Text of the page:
The Audio-Technica ATH-MSR7 is a $250 over-ear headphone that any aspiring audiophile would love. These headphones simply provide more sonic detail than any others I’ve tried to date, priced the same or lower. What struck me was their ability to reproduce clear crips highs, with vocals that rise to the forefront. There is just enough bass to provide some punch and low-end, without trying to over power the song.
The Audio-Technica ATH-MSR7 SonicPro Over-Ear High-Res Audio Headphones come in a no frills box, with a cloth carrying case and three detachable cables — one of which contains in-line controls and a mic. Its headset functionality for calls was equally impressive. Voices sounded very nice, and the call quality sent to the recipient was extremely clear without background noise.
These over-ear headphones offered good comfort for long listening sessions. Memory foam is used in the earpads and headband, and there was ample adjustment options to get an optimal fit. Although, if I wore them over thirty minutes I’d sometimes get sweat build up around my ears.
As much as I liked the headphones, I can point out some drawbacks. If you crank the volume all the way up, the highs can sound overly harsh. Second, compared to the over-emphasized bass of today’s Beats-style headphones, some may say the bass is lacking. However, I promise you’ll hear so much more musical details that you won’t mind the trade-off. Instruments sound closer to the way they are supposed to and voices crystal clear. Lastly, the company warned me the MRS7’s will sound better after a break-in period. Although, I don’t have any scientific data to report, I can strangely admit I liked them even more over time.
Headphone buyers may also note the MSR7’s have earned a “Hi-Res Audio” badge. This is a new marketing term that essentially means they can reproduce the expanded audio spectrum available from uncompressed or lossless audio 96 kHz/24-bit or better. In other words, better than CD quality sound can be theoretically be heard, but whether you can actually hear a difference is debatable.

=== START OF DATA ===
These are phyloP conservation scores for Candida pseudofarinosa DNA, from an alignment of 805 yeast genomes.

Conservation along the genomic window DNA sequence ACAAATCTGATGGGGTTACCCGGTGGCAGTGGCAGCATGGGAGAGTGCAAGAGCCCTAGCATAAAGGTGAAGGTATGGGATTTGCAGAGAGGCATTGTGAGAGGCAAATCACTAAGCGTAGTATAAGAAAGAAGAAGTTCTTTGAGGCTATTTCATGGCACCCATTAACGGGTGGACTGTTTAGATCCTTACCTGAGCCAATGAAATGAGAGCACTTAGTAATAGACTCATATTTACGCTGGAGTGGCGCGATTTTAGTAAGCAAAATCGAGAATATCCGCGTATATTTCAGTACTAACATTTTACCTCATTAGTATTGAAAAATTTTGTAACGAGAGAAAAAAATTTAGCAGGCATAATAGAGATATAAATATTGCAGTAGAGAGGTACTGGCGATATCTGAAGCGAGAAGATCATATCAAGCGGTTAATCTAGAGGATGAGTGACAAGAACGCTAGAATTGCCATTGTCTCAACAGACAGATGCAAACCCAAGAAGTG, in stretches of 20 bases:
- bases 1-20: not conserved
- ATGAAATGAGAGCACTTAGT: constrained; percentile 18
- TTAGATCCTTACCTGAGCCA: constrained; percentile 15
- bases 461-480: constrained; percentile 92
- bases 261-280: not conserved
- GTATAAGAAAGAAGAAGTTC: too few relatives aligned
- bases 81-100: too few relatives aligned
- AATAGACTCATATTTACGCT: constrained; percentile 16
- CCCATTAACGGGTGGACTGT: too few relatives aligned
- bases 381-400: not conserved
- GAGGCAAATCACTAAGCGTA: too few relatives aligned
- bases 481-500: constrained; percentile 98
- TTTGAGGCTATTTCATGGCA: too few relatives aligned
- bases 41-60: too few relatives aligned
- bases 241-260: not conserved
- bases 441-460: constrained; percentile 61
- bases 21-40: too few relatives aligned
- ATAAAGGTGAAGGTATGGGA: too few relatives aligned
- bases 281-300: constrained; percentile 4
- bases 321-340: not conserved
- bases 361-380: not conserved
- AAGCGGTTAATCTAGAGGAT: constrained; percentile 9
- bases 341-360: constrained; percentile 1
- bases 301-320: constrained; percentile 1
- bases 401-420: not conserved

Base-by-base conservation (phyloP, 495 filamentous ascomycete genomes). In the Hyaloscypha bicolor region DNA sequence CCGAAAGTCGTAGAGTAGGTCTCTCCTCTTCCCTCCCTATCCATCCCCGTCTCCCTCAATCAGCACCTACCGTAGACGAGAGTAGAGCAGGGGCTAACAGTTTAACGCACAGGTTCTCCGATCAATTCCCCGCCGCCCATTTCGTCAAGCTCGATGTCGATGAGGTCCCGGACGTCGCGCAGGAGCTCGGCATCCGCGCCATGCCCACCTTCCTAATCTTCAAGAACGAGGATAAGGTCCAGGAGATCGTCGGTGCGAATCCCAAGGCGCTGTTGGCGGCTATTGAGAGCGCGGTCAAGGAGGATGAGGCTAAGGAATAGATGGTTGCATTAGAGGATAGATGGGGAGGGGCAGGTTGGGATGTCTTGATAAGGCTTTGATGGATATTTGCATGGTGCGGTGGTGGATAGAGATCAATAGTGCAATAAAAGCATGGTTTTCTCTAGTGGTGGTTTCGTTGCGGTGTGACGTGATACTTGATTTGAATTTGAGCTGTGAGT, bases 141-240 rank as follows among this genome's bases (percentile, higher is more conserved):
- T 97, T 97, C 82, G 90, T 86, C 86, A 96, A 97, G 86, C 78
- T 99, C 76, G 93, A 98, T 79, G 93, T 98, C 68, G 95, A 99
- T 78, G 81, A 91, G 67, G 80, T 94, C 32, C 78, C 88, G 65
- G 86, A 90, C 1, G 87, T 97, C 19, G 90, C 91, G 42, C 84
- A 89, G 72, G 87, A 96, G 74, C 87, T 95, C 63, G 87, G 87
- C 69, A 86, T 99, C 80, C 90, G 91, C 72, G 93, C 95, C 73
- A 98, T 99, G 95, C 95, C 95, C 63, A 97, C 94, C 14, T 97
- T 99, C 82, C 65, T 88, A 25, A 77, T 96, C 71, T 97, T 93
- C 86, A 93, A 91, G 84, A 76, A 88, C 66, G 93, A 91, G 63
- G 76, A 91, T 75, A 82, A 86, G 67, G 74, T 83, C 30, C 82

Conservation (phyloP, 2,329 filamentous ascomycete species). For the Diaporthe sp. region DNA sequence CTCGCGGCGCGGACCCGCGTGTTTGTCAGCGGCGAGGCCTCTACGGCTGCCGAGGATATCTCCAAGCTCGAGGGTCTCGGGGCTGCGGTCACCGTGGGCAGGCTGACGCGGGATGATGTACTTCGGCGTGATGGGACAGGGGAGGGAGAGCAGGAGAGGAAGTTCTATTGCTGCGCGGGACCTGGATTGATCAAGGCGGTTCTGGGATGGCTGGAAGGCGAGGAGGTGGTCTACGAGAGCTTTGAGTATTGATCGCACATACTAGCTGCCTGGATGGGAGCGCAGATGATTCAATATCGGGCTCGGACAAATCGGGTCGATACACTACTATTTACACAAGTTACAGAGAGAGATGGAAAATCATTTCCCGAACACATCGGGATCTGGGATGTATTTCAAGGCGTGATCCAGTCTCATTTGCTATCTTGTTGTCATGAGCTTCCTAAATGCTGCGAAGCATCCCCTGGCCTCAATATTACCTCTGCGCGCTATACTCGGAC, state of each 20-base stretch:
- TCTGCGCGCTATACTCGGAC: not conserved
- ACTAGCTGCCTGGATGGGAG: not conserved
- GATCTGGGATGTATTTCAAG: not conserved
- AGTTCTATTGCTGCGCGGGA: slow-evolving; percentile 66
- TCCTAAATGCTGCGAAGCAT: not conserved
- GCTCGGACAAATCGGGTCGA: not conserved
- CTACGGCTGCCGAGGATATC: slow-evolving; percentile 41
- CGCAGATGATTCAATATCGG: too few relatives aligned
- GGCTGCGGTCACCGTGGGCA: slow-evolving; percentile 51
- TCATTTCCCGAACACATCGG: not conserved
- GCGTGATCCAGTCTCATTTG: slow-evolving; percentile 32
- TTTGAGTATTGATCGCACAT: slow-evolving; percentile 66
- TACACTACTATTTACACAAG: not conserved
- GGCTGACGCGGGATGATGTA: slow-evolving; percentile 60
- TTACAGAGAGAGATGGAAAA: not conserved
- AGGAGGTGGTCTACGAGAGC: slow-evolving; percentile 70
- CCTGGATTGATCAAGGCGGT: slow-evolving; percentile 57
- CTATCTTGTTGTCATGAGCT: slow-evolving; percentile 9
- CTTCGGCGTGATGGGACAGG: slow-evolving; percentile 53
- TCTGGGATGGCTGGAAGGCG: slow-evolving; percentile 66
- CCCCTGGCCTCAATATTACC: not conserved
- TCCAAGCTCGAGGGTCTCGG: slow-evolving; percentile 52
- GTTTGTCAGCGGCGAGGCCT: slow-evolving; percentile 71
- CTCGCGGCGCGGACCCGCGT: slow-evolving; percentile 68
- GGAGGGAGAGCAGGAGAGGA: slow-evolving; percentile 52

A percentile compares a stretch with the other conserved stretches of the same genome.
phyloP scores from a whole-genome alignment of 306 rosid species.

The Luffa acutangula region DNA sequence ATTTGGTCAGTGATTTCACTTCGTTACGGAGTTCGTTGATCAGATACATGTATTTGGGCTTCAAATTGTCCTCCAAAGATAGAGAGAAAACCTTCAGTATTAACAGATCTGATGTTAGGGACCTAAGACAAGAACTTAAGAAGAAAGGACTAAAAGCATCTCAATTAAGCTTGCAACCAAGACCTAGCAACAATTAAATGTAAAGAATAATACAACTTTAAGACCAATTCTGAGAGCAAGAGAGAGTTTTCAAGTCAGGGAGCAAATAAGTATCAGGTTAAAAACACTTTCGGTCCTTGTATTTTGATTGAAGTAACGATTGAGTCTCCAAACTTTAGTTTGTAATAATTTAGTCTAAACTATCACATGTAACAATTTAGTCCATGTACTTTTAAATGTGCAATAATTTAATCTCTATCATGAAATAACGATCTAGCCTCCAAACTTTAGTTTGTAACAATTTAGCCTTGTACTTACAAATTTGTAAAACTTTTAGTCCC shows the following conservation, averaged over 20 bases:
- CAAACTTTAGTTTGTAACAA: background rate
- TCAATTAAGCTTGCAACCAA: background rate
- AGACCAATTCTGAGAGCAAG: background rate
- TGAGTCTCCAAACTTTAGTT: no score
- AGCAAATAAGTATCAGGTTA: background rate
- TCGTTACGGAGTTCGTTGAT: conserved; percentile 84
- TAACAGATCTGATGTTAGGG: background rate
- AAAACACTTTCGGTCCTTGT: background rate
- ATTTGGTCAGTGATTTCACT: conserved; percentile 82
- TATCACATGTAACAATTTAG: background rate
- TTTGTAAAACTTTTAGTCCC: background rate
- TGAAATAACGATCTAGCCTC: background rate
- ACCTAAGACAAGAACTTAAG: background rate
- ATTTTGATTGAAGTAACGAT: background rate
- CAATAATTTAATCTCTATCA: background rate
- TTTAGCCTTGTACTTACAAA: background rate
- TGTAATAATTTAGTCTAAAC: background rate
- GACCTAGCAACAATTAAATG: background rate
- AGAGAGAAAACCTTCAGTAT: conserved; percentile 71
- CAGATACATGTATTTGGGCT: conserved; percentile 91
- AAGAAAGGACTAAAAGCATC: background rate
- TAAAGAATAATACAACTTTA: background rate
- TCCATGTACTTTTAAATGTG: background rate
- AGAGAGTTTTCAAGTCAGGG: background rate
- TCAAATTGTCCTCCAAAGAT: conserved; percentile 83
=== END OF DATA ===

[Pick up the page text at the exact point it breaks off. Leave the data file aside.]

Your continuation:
In conclusion, I have yet to find headphones that sound and look better for less money. Apparently, I’m not the only one that likes the MSR7’s. Here are some quotes from other product reviews around the web:
“To get a virtually reference level resolution headphone—albeit a little bright—for $249 is simply a fantastic value.”
— Tyll Hertsens, Inner Fidelity
What they offer in a portable headphone for $250 is so far beyond what the high-street brands provide it makes us wish headphone auditions on the high street were’t so rare.”
— Andrew Williams, Trusted Reviews
“These are classic yet contemporary cans – and for the $250 asking price you’d be hard pressed to find a better pair of headphones capable of reproducing such a natural sound.”
— Mike Lowe, Pocket-lint
“From the fantastic metal build to the openness, sense of separation and quality of mids and highs, the ATH-MSR7 headphones are truly a budget audiophile dream.”
— Ali Pardiwala, NDTV
“I really liked the crisp, clean, spacious quality of this headphone combined with its solid, controlled bass, and it proved to be equally kind with streamed/lower-res music as it was to pristine hi-res recordings.”
— Adrienne Maxwell, HomeTheaterReview